|Written by Dr.Md.Redwanul Huq (Masum)|
|Sunday, 15 January 2012 16:12|
It is a type of chronic granulomatous infectious disease which is caused by Mycobacterium leprae involving skin, peripheral nerves, eye, upper respiratory tract and testes.
Classification of leprosy:
It can be classified as-
- Tuberculoid leprosy
- Bordenline tuberculoid leprosy
- Borderline leprosy
- Borderline lepromatous leprosy
- Lepromatous leprosy.
Clinical features of Tuberculoid leprosy:
1) Skin lesion –
a) Hyposthetic hypopigmented macule
b) Shiny skin with sharp erythematous margin
c) Centre of the lesion becomes atrophied and depressed.
2) Nerve lesion –
In this type of leprosy the following nerves can be thickened and palpable-
a) Ulner nerve near the elbow joint
b) Radial nerve near the wrist joint
c) Median nerve above the elbow and wrist joints
d) Popliteal nerve in the popliteal fossa
e) Great auricular nerve over sternocleidomastoid muscle
f) Posterior tibial nerve near medial malleolus.
Clinical features of Lepromatous leprosy:
1) Skin lesion –
a) Formation of numerous non- anaesthetic erythematous macules symmetrically involving the body
b) The lesions have ill defined margins
c) In advanced stage of the disease – there are diffuse thickening of the face, the eye brows, ear lobules and there is loss of eye lashes resulting the appearance of “Lionine facies”.
2) Nerve lesion –
Cardinal features of leprosy:
- Anaesthetic skin lesions ( in tuberculoid leprosy)
- Thickening of peripheral nerves
- Skin smears or biopsy shows acid-fast bacilli.
Treatment of leprosy:
Multidrug therapy regimens in treatment of leprosy (Modified WHO – recommended):
|Leprosy type||Monthly supervised drug treatment||Daily self administered drug treatment||Duration of treatment|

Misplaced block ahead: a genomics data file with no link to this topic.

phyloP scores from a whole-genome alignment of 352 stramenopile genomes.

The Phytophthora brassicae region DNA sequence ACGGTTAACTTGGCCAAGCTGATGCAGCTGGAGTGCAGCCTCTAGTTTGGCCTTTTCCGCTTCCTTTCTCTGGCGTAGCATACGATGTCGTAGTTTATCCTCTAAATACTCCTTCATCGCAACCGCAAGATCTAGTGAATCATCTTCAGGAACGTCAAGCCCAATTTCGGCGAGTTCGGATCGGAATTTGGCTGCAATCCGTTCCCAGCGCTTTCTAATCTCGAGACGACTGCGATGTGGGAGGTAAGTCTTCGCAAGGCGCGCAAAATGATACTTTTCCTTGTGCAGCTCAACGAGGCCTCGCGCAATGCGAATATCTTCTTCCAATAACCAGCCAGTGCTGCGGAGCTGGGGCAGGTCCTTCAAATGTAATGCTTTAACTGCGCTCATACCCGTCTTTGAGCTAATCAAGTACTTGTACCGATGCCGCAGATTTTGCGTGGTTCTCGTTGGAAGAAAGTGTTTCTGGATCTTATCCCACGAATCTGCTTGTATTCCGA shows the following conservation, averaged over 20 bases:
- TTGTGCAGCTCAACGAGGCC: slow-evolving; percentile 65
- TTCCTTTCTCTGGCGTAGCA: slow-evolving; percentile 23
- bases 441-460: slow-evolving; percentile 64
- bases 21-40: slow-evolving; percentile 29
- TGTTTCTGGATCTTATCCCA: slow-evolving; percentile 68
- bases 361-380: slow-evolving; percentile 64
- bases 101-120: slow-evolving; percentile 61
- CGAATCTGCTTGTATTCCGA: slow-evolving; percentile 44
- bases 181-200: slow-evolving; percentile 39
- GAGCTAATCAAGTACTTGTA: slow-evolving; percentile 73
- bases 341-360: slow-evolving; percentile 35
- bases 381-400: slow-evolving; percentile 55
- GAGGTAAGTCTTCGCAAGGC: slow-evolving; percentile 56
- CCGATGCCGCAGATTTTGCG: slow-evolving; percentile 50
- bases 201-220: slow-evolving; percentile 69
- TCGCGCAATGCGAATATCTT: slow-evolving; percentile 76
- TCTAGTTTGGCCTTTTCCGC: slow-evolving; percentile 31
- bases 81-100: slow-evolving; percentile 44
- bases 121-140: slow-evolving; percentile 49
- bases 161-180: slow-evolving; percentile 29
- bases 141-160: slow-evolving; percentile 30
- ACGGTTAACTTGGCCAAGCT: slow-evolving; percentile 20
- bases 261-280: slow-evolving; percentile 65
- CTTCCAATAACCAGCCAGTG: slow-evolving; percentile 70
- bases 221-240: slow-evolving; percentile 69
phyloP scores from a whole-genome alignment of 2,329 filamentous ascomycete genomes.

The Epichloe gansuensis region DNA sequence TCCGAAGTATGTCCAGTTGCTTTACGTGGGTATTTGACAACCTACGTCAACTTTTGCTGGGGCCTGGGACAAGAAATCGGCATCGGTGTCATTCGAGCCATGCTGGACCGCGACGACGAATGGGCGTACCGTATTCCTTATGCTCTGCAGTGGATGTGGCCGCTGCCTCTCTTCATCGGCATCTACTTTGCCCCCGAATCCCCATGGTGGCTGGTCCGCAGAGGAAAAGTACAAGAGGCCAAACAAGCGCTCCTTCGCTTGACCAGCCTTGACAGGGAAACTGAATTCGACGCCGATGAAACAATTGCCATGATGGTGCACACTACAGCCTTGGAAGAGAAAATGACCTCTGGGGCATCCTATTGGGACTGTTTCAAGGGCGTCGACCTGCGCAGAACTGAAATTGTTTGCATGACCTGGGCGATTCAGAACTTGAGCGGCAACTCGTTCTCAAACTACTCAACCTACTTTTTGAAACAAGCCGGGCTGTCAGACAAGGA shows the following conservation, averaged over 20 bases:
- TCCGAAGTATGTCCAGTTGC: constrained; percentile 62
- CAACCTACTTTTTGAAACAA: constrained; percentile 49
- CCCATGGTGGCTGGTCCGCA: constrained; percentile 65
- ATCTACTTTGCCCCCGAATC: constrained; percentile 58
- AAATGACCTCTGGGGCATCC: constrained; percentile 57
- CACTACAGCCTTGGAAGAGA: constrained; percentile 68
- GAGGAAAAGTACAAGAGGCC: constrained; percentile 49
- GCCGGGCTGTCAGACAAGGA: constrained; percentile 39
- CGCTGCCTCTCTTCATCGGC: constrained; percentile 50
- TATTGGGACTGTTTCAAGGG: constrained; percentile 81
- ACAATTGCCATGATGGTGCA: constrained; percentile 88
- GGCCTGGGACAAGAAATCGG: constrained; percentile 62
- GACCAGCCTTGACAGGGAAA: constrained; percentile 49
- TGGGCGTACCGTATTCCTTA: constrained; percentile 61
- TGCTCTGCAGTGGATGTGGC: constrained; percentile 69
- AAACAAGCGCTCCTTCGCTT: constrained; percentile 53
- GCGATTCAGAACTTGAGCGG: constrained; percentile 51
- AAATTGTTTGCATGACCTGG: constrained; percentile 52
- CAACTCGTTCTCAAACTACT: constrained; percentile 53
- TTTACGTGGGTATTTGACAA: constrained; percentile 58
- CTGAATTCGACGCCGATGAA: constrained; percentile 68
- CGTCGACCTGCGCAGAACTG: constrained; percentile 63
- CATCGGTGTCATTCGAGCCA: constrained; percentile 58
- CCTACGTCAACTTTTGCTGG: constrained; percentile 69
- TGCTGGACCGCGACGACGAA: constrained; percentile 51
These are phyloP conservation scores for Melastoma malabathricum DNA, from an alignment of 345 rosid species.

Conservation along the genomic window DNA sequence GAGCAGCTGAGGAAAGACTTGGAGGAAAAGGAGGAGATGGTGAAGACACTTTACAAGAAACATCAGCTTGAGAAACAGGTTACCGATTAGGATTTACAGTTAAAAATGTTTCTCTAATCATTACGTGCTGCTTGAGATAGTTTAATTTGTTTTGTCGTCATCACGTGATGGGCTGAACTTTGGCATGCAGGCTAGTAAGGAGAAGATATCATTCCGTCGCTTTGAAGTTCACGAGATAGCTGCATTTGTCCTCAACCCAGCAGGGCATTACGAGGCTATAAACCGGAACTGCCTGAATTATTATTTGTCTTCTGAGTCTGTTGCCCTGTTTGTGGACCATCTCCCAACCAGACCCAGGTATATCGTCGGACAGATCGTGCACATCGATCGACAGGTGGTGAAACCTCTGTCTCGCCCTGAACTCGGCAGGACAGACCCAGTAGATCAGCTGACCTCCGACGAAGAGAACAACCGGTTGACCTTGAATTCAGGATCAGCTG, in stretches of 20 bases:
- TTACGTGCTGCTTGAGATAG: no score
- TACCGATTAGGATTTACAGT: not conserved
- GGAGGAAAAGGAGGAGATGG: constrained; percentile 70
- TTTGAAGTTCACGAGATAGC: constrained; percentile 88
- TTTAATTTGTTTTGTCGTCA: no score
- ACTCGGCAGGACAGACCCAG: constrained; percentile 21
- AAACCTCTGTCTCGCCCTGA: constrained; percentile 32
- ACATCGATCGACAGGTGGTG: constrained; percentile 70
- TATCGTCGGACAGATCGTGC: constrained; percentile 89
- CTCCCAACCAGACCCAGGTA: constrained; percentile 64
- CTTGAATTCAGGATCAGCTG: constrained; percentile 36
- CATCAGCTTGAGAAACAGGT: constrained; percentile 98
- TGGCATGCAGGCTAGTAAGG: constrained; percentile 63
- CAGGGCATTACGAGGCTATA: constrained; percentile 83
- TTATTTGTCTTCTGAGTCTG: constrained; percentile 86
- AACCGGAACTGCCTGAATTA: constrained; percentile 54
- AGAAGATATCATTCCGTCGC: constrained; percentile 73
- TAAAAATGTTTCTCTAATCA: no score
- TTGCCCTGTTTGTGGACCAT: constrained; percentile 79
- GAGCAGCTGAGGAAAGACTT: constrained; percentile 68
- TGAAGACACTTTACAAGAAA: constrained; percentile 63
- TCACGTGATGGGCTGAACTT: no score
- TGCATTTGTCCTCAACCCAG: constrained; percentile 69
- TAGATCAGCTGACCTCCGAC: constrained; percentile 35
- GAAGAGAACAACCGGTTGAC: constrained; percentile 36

|Paucibacillary – single lesion leprosy||Ofloxacin 400 mg
Rifampicin 600 mg
Minocycline 100 mg
|Pauci -bacillary (2-5 skin lesions) leprosy||Rifampicin – 600 mg||Dapsone – 100 mg||6 months|
|Multi -bacillary||Rifampicin – 600 mgClofazimine – 300 mg||Clofazimine – 50 mg Dapsone – 100 mg||12 months|
Difference between Lepromatous Leprosy and Tuberculoid Leprosy:
|Traits||Lepromatous leprosy||Tuberculoid leprosy|
|Number and distribution of skin and nerve lesions||Widely disseminated||One or few sites, asymmetsically distributed|
|Clarity of margin of skin lesionElevation of margin of skin lesionColour of lesion in dark skinColour of lesion in light skinSurface of skin lesion
Central healing of the lesion
Sweat and hair growth
Loss of sensation
|PoorNeverSlight hypopigmentationSlight erythema
Smooth , shiny
|GoodCommonMarked hypopigmentationCoppery or red
Dry , scaly
Early and marked
|Nerve enlargement and damage||Late||Early and marked|
|Bacilli||Many (5/6 or more)||Absent|
Complications of leprosy:
- Anaesthesia of part or whole of the affected limb
- Exposure keratitis.
It is an acute exacerbation of clinical features that occurs due to an acute inflammation in pre-existing leprosy.
Types of Lepra reaction:
There are two types of Lepra reaction-
a) Type I
b) Type II
a) Type I:
Patients suffering from borderline tuberculoid leprosy develop this type of reaction where there are formation of new macules and rapid destruction of affected nerve(s).
Down grade reaction: When this reaction occurs before starting of the treatment.
Reversal reaction: When this reaction occurs after initiation of treatment.
Treatment of type I lepra reaction:
- In mild cases- Tab. Aspirin is given at a dose of 600 mg -6 hourly
- In severe cases – Tab. Prednisolone is given at a dose of 40 – 60 mg – daily for at least 3 months and then tapering the dose for 3 – 9 months.
b) Type II (Erythema nodusum leprosa):
Patients suffering from borderline lepromatous and lepromatous leprosy develop this type of reaction where there are formation of macules and development of fever and lymphadenitis. Usually type II lepra reaction occurs after beginning of the treatment within two years of time.
Treatment of type II lepra reaction:
- In mild cases – Tab. Aspirin is given at a dose of 600 mg -6 hourly.
- In severe cases – Tab. Prednisolone is given at a dose of 20 – 40 mg – daily for at least 2 weeks and then tapering the dose.